LEAH HERZOG (Morningside Academy / PEER International), Nicole Erickson (Morningside Academy), Andrew Robert Kieta (Morningside Academy)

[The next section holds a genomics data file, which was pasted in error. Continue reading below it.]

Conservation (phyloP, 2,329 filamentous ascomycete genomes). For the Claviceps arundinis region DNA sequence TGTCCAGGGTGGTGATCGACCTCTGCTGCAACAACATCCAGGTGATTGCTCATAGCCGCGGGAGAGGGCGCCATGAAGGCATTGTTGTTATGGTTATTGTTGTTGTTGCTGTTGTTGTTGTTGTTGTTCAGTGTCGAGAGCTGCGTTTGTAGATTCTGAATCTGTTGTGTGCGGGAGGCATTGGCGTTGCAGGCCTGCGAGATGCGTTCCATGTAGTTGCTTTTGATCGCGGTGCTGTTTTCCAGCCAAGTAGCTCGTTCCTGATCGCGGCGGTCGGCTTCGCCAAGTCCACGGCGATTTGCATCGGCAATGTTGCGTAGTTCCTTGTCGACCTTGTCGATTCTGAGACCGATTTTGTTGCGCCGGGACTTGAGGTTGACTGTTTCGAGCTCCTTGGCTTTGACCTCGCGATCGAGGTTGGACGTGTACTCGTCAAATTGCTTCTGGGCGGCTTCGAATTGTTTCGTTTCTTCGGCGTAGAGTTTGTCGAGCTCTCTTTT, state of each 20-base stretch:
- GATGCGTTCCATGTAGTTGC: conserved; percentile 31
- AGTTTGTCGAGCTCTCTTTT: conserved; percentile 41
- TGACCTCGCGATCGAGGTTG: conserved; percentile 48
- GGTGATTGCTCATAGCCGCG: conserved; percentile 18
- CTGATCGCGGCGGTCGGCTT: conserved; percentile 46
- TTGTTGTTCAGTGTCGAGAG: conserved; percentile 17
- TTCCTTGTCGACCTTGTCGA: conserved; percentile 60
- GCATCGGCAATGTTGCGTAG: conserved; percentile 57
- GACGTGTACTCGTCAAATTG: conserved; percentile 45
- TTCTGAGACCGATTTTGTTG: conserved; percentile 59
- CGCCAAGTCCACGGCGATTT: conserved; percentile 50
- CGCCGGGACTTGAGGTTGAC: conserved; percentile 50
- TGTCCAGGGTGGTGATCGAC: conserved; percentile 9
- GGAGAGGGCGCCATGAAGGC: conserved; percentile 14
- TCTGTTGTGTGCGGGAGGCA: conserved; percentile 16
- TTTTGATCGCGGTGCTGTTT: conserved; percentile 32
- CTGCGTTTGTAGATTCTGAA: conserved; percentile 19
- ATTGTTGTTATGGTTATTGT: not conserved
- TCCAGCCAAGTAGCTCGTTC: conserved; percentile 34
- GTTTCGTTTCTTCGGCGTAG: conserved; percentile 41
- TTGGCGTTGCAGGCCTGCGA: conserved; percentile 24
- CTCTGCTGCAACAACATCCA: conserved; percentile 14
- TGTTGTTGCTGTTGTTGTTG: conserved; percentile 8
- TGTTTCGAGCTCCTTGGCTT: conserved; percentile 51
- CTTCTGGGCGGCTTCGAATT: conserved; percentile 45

Abstract: In peer coaching arrangements, student groups of two or three practice various skills and give each other feedback, with one partner acting as the “performer”, and the other student acting as the “coach”. While peer coaching is most frequently used during frequency building sessions, it can and should be applied to a wide variety of contexts. This presentation will describe and show evidence of the effectiveness of two such applications: 1. reading challenging words in a group context, and 2. answering comprehension questions in a partner context. First, students were taught to apply peer coaching repertoires to a whole group exercise where students took turns reading passages aloud. They learned how to discriminate between the decoding error patterns made by their classmates, how to provide immediate and specific instruction to their peers, and how to track decoding errors. In the second classroom, students applied peer coaching repertoires to the answering of comprehension questions. Students read a passage together from Reading Mastery Transformations 4, asked comprehension questions provided by the program, used delayed prompting procedures for error correction, and tracked the types of prompts given to each other. Finally, students generated their own comprehension questions based off the data collected during their peer coaching delayed prompting sessions.